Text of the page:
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Types of Stimulants

Person struggling with a stimulant addiction holding a small baggie of the illicit stimulant cocaine  

Stimulants are drugs that have a stimulating effect on the central nervous system (CNS). CNS stimulants may be readily available (e.g. caffeine), legal and prescribed (e.g. Ritalin, Adderall) or illegal (e.g. cocaine).

Some teens may believe that misusing or abusing prescription stimulants is safer than using illegal stimulants, but this is not true. Research has shown that teens who misuse prescription stimulants, often called “study drugs” or “smart drugs,” do not have higher GPAs or improved academic performance.

Before getting into the details of the types of stimulant drugs and why teenagers use them, it is worth differentiating between the terms “misuse” and “abuse”:

  • Misuse: Intentional improper use of a prescribed drug. For example, someone who takes a larger dose of a prescribed stimulant in order to study for an exam is misusing the drug.
  • Abuse: Use of a prescription or illicit drug with the express intent to get high.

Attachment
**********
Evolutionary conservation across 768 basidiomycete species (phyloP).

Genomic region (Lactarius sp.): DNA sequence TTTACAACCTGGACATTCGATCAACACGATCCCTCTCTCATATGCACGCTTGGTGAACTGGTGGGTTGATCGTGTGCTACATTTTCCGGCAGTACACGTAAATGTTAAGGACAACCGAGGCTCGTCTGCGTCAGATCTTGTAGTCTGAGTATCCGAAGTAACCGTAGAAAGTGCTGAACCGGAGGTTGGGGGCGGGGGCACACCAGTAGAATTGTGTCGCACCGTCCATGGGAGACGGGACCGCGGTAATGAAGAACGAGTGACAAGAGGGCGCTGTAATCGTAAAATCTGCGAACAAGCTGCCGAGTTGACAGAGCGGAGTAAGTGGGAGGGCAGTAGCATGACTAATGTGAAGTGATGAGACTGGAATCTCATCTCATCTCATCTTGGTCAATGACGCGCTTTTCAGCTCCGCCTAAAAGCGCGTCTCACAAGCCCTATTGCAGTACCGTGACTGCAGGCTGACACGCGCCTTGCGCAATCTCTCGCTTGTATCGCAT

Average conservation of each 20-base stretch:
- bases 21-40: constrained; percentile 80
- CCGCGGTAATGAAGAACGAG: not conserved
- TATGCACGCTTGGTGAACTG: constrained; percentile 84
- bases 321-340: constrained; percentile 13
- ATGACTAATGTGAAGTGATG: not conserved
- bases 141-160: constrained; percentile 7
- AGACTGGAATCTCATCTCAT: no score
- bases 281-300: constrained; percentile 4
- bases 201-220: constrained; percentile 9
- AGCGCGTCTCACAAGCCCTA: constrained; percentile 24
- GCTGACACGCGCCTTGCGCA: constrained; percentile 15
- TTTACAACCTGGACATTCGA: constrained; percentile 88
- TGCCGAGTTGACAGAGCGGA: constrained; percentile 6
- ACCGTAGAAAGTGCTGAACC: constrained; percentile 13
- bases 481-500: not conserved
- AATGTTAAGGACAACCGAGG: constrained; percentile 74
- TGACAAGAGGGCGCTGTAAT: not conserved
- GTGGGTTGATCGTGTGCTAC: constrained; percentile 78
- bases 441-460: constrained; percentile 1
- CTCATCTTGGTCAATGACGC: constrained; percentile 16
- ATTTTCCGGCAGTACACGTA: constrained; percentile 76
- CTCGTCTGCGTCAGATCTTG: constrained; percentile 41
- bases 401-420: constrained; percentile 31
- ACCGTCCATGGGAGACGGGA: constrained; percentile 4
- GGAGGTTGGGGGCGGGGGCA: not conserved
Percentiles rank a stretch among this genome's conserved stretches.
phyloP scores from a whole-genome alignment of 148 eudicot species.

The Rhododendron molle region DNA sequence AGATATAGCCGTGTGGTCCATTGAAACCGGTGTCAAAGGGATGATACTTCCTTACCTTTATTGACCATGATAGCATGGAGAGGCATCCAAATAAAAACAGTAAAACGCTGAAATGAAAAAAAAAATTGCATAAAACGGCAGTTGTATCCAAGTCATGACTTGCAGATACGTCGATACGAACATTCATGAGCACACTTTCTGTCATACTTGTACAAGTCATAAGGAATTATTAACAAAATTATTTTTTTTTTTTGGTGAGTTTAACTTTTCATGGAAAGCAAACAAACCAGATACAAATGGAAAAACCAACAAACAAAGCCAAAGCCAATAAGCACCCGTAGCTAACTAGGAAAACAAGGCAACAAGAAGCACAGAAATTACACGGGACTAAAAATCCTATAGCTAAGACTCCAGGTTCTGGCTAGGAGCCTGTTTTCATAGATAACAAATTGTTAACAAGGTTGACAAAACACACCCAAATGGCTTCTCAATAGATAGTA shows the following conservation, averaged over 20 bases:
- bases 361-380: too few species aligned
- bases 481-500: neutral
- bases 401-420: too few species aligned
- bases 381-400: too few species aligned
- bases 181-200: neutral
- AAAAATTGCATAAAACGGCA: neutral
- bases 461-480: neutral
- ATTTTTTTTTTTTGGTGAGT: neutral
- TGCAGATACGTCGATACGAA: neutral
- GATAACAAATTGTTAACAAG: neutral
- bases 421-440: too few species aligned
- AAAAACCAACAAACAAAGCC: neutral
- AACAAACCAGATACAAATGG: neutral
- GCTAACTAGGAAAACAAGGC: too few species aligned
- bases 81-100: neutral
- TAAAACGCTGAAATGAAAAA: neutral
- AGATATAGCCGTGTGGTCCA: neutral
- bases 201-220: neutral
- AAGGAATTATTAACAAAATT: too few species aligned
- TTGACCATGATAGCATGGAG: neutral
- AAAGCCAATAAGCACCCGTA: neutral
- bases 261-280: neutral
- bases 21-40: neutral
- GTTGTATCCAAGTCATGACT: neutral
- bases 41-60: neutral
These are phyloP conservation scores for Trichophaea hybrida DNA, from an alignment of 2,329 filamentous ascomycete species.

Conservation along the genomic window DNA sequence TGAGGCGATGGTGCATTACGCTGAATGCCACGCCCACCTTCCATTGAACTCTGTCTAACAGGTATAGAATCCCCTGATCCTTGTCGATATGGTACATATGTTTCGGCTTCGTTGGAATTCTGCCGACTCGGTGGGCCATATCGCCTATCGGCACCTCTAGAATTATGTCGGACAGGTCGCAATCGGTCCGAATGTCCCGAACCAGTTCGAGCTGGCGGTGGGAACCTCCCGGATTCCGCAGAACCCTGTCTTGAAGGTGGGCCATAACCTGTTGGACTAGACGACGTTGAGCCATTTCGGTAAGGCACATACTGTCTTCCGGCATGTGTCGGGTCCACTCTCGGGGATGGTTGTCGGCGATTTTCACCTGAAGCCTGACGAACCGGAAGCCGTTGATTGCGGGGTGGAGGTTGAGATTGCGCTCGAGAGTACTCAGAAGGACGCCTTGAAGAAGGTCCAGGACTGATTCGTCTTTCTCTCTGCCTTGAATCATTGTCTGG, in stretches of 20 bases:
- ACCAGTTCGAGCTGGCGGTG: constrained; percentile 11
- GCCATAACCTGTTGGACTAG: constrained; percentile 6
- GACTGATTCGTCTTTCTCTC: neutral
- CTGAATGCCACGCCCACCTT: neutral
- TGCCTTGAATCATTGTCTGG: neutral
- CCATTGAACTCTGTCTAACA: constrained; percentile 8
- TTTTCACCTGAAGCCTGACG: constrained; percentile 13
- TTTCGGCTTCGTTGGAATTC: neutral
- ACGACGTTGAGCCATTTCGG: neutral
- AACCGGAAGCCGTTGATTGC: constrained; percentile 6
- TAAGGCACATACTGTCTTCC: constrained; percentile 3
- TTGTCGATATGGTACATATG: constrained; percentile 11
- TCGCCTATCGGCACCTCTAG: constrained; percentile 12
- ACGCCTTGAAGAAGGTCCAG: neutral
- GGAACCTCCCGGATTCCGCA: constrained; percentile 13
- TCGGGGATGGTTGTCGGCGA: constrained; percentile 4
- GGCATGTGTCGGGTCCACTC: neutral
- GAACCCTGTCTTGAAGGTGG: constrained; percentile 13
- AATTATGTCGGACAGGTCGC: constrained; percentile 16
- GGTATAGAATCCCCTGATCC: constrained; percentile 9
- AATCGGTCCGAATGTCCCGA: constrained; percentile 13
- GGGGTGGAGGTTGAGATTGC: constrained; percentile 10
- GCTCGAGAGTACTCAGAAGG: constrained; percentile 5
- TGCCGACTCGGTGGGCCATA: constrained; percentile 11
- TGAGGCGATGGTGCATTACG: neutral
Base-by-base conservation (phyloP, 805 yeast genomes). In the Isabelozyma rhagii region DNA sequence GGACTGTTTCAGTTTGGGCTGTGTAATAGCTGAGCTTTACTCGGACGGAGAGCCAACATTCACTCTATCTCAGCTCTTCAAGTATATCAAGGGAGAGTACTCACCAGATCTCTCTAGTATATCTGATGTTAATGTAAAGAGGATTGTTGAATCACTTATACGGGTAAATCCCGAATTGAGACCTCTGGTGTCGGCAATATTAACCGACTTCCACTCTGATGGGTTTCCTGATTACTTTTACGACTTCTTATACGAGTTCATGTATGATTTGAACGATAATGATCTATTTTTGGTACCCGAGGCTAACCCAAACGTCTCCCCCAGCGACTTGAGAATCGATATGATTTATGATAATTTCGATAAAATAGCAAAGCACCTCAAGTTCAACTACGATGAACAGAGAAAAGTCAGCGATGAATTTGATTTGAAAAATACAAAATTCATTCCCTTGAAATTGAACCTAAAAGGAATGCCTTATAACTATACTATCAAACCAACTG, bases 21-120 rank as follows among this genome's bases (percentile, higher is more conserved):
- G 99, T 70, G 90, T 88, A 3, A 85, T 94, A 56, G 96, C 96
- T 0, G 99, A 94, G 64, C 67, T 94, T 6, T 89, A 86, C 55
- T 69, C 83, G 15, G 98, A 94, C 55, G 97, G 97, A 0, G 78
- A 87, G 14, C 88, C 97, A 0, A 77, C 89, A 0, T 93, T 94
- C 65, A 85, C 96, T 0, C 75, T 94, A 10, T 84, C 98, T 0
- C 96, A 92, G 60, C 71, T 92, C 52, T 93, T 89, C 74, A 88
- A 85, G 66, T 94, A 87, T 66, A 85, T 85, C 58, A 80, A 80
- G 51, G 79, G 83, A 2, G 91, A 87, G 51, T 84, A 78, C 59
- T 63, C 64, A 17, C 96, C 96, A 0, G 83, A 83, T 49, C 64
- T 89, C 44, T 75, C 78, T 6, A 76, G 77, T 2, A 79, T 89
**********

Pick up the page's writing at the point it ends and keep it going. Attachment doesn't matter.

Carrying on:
What Are Stimulants Used For?

Teen drug use commonly involves legal or illegal stimulants, which can provide a sense of euphoria, intense focus, energy and a sense of improved social performance and competence. Stimulant misuse is also common among teenagers who want to lose weight.

Stimulants are often co-used with alcohol because they can allow someone to consume vastly more alcohol than they would normally be able to consume. Unfortunately, this can increase the risk of alcohol overdose or encourage someone to participate in risky behaviors (e.g. driving while intoxicated) because they do not ‘feel’ like they are drunk.

Types of Stimulant Drugs

There are several different types of stimulants, all of which act on the brain to increase energy and alertness. Legal stimulants include over-the-counter products like caffeine, nicotine and weight loss pills. Prescription stimulants include Adderall, Ritalin, and Concerta. Illegal stimulants include methamphetamine and cocaine.